Utah Mother Suspected of Murder-Suicide
A mother in Utah is suspected of having killed her nine-year-old daughter before turning the gun on herself on New Year’s Eve. According to authorities and family members of the suspect and the victim, the bodies of 41-year-old Karina Clark and nine-year-old Madison Clark were discovered inside the family’s home in Magna, near Salt Lake City, Utah. Police made the gruesome discovery after a neighbor called to police to do a welfare check due to seeing an unretrieved Christmas gift on the family’s front porch. It was also disclosed that the mother had been struggling with mental illness prior to the tragic situation. Reportedly, investigators found Madison dead from three gunshot wounds and Karina dead from a single gunshot wound. It is suspected that the bodies had been in the house for one to three weeks before being discovered by law enforcement.
This tragic case is a reminder as to why child protective services often becomes involved with families when the parents are struggling with mental illness. In New Jersey, the Division of Child Protection and Permanency (“DCP&P”), formerly known as the Division of Youth and Family Services (“DYFS”), serves the function of ensuring that children are living in safe and appropriate homes and that parents are able to provide proper parenting. However, this does not mean that the State will automatically intervene and take custody of the children if a parent has a diagnosed mental illness. Rather, DCP&P must make reasonable efforts to assist families with remaining intact while the parents address any issues that have, or may have, impaired their ability to ensure their children’s health and safety. In other words: plenty of parents are able to manage a mental illness while also caring for children – the name of the game is to acknowledge the issues and be proactive in addressing them.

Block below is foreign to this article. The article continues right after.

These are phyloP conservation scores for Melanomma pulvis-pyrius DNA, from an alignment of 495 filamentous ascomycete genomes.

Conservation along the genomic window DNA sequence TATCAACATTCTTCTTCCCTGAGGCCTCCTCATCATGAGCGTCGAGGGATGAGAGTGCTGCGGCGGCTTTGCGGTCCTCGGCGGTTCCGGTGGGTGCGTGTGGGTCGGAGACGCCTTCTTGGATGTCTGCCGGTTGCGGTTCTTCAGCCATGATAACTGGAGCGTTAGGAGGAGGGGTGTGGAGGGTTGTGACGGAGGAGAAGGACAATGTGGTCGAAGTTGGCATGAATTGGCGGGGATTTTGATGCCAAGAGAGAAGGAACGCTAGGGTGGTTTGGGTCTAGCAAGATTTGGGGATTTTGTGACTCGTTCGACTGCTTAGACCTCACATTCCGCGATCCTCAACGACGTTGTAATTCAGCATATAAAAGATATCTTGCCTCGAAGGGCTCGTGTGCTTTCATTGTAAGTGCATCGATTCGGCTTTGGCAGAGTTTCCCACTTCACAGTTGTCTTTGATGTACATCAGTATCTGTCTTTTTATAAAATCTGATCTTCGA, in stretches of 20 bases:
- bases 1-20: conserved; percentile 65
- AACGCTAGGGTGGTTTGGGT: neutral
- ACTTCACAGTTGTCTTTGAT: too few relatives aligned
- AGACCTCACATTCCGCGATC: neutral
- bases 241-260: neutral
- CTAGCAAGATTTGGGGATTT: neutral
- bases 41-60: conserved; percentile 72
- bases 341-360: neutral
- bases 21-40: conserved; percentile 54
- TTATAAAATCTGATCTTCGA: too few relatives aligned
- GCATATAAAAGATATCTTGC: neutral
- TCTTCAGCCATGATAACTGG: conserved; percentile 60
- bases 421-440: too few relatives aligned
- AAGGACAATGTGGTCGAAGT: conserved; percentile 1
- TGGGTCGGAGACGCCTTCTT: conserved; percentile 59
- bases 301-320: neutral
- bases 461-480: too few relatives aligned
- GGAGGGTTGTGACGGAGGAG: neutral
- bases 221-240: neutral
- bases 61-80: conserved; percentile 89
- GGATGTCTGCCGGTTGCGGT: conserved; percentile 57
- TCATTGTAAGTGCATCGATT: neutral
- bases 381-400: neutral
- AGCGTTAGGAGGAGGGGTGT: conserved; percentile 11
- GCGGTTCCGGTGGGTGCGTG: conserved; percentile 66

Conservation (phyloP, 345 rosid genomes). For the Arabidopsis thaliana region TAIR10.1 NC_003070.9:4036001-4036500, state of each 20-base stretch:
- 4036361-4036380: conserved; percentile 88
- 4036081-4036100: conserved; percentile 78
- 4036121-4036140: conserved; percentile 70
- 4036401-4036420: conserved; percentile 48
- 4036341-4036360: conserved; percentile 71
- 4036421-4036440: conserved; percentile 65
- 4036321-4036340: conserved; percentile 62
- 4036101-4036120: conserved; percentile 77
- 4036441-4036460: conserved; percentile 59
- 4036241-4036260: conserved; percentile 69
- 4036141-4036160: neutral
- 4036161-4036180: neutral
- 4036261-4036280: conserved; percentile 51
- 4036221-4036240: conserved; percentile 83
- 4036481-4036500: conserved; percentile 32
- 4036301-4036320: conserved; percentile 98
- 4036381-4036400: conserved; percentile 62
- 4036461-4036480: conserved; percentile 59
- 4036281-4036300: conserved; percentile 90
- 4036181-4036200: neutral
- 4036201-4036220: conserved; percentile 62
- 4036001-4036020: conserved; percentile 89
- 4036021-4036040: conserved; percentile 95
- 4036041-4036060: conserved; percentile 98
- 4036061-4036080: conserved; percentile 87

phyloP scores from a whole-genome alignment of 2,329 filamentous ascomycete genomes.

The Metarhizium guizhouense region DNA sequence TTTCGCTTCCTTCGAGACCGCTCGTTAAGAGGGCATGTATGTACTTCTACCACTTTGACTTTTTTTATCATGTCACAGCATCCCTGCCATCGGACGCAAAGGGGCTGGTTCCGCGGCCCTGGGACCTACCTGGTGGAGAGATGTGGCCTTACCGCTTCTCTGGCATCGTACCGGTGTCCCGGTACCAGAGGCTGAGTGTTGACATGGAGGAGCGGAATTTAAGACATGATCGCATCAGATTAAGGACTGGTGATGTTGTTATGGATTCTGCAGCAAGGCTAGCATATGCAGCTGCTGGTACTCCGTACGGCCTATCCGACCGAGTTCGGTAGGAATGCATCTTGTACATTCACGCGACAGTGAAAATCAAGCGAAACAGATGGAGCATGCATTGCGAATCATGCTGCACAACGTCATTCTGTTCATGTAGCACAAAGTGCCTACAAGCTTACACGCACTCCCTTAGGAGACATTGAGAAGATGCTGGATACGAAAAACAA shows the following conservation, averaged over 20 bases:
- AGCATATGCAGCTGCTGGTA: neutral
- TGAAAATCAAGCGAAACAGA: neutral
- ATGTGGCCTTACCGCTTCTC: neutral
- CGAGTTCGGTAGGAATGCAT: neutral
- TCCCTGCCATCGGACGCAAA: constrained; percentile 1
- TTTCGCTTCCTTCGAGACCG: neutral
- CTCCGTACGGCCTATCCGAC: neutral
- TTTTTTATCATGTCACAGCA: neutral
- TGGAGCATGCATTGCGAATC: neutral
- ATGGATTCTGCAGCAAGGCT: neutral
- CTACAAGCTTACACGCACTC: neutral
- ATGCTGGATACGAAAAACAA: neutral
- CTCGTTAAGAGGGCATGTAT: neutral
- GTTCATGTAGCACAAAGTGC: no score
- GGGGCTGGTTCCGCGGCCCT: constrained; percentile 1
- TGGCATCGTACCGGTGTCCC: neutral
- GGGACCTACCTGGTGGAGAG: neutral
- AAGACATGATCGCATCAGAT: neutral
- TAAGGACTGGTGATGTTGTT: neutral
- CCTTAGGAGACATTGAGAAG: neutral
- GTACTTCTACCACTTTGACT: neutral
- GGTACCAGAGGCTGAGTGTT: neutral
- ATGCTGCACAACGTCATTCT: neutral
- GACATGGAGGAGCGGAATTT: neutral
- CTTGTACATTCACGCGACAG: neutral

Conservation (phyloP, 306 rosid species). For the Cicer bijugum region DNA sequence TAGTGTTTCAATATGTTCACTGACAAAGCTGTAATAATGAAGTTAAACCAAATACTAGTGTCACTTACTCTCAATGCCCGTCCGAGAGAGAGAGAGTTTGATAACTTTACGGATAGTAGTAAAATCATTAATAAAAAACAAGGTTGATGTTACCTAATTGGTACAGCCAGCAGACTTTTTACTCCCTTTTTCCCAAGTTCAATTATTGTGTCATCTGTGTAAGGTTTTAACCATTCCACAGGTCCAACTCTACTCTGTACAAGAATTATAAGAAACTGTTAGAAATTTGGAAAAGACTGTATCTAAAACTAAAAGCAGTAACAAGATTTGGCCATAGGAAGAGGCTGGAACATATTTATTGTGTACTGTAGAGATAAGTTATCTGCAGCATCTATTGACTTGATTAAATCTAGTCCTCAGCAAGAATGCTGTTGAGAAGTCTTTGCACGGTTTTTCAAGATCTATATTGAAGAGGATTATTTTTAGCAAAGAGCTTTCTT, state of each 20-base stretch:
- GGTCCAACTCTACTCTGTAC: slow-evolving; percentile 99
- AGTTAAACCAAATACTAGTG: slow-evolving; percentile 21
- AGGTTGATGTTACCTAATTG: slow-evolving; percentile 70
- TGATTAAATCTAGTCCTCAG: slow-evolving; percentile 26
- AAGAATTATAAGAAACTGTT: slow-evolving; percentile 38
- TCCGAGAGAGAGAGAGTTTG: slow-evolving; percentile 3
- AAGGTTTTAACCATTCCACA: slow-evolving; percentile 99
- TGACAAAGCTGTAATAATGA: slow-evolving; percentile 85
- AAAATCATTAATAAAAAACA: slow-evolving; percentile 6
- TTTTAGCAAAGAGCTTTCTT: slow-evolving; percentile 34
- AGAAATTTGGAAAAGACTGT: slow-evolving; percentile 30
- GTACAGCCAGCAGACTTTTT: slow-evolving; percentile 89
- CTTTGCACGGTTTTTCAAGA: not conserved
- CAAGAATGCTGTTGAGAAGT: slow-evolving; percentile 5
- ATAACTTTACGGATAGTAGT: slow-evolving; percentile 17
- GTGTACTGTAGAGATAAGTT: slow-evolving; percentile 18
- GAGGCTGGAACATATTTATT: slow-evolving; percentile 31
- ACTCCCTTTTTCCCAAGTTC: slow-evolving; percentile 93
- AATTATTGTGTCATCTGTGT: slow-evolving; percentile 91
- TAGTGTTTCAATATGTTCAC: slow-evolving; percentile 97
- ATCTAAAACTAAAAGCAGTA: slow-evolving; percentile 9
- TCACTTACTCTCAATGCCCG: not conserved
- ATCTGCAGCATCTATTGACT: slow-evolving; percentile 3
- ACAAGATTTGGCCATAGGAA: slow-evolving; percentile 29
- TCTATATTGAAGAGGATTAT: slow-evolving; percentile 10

In such cases wherein DCP&P is involved with parents managing mental illness, there will be discussion about psychological evaluations, individual therapy, medication management, and other interventional services. And sometimes DFYS involvement and the multitude of services can become extremely overwhelming. That’s when the New Jersey DCP&P defense attorneys at the Tormey Law Firm can step in and act as a liaison between the parent and the Division. If you or a loved one is dealing with DCP&P due to issues with a mental illness or any other alleged issue, contact the Tormey Law Firm. Our team of experienced New Jersey DYFS defense lawyers is available 24/7 to discuss your case and help you get DCP&P out of your life sooner rather than later.